At 2 1/2, Opal is an extraordinarily good-natured person, and quite the conversationalist. She often inhabits an elaborate imaginary scenario in which she is Baby Boy’s mom (Baby Boy is the proper name of one of her dolls) and she drives around in her pickup truck (we have a Volvo) with him safely in his carseat and flies him around in a floatplane (she has never been in a floatplane). Also, her favorite place to go on a rainy day is Cabela’s, where she has taken an archery class, and she can tell you about the finer properties of waders and different types of camouflage. Her good nature must come from my husband, and I have to claim the love of driving and flying, but the truck and hunting equipment fascination is all her own.
She also loves to instruct us about things. For example, she recently taught me how one would, if one wanted to, climb out of a crib: “you put your hands here, and your foot over the top . . . .” She hasn’t actually climbed out yet, but she is obviously able to should she so choose. So I’ve been thinking more and more about the transition to a big girl bed, and what I’m hoping to do in phase two of her room.
The room is tiny, full of angles and slanted rooflines. It’s a sweetheart of a room, with windows that look out on three (yes, three!) sides of the house, plus an internal window into the hallway. The internal window allows a lot of light from the big windows in Opal’s room to filter into the hallway, but because light also goes from the hallway into Opal’s room, we have covered the window with a beautiful quilt, a gift from a relative when Opal was born (thanks Netzy!).
I painted the room green long before Opal came along, and added the blue skyline and creature decals (purchased from Etsy) just before her arrival. The animals are cute and have a hand-painted look in person. Opal used to love saying goodnight to each of them, but it has been a long time since she mentioned them and I don’t think she’s very attached to them anymore.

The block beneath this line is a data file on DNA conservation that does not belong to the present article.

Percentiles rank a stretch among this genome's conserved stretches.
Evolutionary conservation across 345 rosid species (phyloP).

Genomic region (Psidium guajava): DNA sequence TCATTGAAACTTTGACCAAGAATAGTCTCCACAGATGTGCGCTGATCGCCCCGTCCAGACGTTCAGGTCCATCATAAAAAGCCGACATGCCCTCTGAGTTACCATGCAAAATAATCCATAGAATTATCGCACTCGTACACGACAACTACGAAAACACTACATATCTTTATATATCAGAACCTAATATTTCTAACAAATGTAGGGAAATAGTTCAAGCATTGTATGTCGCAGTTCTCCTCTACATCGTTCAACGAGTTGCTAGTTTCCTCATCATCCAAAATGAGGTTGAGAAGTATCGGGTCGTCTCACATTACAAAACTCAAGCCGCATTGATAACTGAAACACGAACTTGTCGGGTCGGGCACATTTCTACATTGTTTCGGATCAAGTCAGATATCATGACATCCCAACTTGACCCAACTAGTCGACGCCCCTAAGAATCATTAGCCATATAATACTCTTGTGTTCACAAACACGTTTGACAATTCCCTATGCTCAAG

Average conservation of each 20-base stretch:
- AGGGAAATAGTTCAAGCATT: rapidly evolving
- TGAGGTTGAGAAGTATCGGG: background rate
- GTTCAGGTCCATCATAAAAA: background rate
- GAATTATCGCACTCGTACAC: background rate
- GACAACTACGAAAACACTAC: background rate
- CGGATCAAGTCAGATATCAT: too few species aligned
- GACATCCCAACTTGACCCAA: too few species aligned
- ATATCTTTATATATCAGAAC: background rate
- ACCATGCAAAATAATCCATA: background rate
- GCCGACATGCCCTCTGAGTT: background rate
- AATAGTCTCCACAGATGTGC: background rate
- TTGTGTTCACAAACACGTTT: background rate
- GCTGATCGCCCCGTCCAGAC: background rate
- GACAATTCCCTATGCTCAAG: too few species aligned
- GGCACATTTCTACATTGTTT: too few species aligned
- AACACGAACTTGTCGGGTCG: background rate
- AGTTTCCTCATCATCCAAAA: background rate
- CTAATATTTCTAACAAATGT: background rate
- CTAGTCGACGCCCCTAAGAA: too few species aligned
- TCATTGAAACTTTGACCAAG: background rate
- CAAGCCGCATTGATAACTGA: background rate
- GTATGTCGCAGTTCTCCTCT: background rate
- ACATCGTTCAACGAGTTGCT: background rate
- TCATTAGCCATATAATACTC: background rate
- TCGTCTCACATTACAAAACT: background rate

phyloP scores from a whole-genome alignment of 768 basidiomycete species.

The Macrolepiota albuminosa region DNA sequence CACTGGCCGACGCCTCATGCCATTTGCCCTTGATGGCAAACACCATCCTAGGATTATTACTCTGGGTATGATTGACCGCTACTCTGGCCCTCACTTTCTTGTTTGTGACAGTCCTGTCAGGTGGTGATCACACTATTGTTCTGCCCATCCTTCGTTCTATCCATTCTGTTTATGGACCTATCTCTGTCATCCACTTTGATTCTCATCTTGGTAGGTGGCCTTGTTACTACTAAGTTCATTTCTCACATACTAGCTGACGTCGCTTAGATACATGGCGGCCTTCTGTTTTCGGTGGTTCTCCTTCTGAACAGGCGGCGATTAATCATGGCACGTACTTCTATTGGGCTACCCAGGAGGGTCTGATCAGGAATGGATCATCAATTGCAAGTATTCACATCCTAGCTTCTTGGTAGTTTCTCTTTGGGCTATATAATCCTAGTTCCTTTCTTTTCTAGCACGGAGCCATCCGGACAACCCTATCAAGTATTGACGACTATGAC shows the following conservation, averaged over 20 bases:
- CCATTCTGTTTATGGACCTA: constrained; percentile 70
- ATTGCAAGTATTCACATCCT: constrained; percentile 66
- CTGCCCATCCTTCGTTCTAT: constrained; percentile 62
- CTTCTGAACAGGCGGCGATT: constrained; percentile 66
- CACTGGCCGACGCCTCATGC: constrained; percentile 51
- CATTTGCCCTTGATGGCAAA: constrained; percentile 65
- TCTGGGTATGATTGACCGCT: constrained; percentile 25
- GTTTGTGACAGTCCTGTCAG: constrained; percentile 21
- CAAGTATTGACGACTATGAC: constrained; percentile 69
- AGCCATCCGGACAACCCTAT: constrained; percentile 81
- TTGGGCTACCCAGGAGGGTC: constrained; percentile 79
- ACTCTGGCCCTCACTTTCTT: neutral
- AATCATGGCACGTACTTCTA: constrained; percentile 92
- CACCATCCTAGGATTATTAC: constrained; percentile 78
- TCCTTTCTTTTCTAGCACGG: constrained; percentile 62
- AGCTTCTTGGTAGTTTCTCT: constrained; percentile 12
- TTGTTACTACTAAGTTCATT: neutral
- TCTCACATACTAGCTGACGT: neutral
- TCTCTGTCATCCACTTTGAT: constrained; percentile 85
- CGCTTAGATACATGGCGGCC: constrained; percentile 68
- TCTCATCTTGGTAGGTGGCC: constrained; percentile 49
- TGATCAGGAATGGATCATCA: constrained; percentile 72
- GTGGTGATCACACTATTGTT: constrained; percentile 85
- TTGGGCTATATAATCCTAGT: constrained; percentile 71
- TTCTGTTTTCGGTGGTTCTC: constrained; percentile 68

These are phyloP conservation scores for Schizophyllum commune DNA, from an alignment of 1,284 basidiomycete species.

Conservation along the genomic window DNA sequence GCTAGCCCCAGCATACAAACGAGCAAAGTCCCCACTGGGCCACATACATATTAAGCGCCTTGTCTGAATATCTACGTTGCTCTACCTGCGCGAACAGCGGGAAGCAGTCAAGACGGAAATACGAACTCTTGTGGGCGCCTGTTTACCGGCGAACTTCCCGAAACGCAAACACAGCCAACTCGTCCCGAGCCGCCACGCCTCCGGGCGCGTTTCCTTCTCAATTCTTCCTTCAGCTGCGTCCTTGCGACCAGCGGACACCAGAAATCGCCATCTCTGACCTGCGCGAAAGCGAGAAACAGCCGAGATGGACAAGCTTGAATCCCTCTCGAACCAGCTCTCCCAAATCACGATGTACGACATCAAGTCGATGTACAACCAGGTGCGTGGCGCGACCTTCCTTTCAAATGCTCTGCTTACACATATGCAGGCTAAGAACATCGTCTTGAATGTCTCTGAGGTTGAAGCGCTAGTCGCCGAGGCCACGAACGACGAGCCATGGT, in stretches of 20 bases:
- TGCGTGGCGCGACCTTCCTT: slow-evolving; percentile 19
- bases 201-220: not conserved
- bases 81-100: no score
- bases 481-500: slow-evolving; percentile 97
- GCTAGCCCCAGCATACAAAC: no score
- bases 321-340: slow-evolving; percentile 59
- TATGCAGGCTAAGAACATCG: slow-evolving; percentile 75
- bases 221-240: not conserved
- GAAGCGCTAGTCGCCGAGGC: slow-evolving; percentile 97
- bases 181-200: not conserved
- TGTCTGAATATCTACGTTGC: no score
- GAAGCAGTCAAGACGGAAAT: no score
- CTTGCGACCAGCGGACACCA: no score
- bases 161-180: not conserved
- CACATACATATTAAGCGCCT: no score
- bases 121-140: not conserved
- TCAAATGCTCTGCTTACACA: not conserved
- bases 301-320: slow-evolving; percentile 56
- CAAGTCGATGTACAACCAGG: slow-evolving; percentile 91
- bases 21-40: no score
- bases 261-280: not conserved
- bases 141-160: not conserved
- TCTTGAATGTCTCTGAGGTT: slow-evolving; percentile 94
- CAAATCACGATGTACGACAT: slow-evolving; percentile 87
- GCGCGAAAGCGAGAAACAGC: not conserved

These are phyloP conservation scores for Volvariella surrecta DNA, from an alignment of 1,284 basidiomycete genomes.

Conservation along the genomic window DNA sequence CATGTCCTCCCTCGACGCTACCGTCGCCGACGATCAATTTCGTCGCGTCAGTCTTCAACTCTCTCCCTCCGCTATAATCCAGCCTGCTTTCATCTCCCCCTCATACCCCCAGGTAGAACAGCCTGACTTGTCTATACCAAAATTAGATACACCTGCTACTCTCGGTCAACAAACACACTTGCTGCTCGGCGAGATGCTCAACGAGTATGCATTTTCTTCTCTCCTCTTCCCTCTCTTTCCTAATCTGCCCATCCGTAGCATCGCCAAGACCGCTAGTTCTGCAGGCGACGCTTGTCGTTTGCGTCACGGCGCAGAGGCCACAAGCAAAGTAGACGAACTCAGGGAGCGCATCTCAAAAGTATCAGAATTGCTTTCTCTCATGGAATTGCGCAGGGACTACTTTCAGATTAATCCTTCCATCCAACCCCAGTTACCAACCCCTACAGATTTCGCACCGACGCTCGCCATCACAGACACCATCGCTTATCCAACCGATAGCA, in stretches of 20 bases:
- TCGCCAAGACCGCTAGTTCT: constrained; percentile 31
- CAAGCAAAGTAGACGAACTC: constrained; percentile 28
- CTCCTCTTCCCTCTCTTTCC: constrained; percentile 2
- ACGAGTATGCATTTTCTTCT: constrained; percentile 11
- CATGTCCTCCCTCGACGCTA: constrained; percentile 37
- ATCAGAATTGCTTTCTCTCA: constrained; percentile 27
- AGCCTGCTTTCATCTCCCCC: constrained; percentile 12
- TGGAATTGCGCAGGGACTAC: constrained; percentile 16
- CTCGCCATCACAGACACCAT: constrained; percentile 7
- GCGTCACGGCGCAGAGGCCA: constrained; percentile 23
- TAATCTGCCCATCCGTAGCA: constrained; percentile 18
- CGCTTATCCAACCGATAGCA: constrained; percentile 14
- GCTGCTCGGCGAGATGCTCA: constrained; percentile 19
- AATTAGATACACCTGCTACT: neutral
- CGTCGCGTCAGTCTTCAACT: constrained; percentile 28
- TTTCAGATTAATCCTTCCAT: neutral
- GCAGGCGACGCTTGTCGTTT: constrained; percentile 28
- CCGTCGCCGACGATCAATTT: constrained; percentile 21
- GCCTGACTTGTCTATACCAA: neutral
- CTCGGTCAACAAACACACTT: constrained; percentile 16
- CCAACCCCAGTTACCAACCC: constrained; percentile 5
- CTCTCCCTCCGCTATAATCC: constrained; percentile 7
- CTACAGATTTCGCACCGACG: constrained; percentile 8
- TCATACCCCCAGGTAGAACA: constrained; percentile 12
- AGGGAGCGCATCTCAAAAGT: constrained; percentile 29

Opposite the bed there’s a window seat, and these great bookshelves that we had built before Opal was born.
The birch tree running through the bookshelves came out of my parents’ yard. The room has always felt like a little treehouse to me, and I love the way the tree brings that in without being too theme-y.
Another thing I love in this room is the handles on the closets and drawers: orange leather!
So orange is a given in any future color scheme, which is fine by me since I love orange (in small doses).
As you can see, her crib is in its own little alcove, and the future big girl bed will have to go in the same spot.
As I’ve mentioned before, I have an idea for creating a curtained and canopied sleeping area for Opal. I love forts and tucked in nooks, and I think I could create something really sweet in this spot. I don’t picture it being too frilly or pink–that’s not Opal (at least in this stage of life), and I would like for phase two of her room to be something that can easily transition with her as she grows up. I recently scored this vintage embroidered fabric valance, which is just a little wider than the width of the bed nook in Opal’s room.
I asked Opal if she would like to have it in her room, and she said “yes, right now!” Then she went on to list the animals she recognized: “monkeys, horses, mariposas, elephants, peacocks–I don’t like peacocks but I love parakeets!” Doesn’t like peacocks? Loves parakeets? Who is this kid? I didn’t know she even knew the words peacock or parakeet, let alone held strong opinions about their relative virtues!
Needless to say, I think she’s excited about it, peacocks and all, and I’m hopeful that the valance animals can replace the wall-decal animals without any strife. The idea is to hang this across the width of the alcove, and then make curtains to go behind it. I have a vintage cut-lace table cloth that I think I can use to make the curtains, and in the end I’m hoping it looks similar to this, but on a larger scale:
I’m still trying to figure out how to craft the canopy and sides. The idea is to have Opal’s bed enclosed so that the interior window doesn’t have to be covered. Also on the to-do list is to paint the walls white (the list of walls to be painted white in this house grows ever longer….).
So that’s the plan. I could use some engineering help figuring out the best way to suspend the canopy and curtains. Any suggestions? Check back with us later in the week for another installment of Pinterest Friday! Thanks everybody!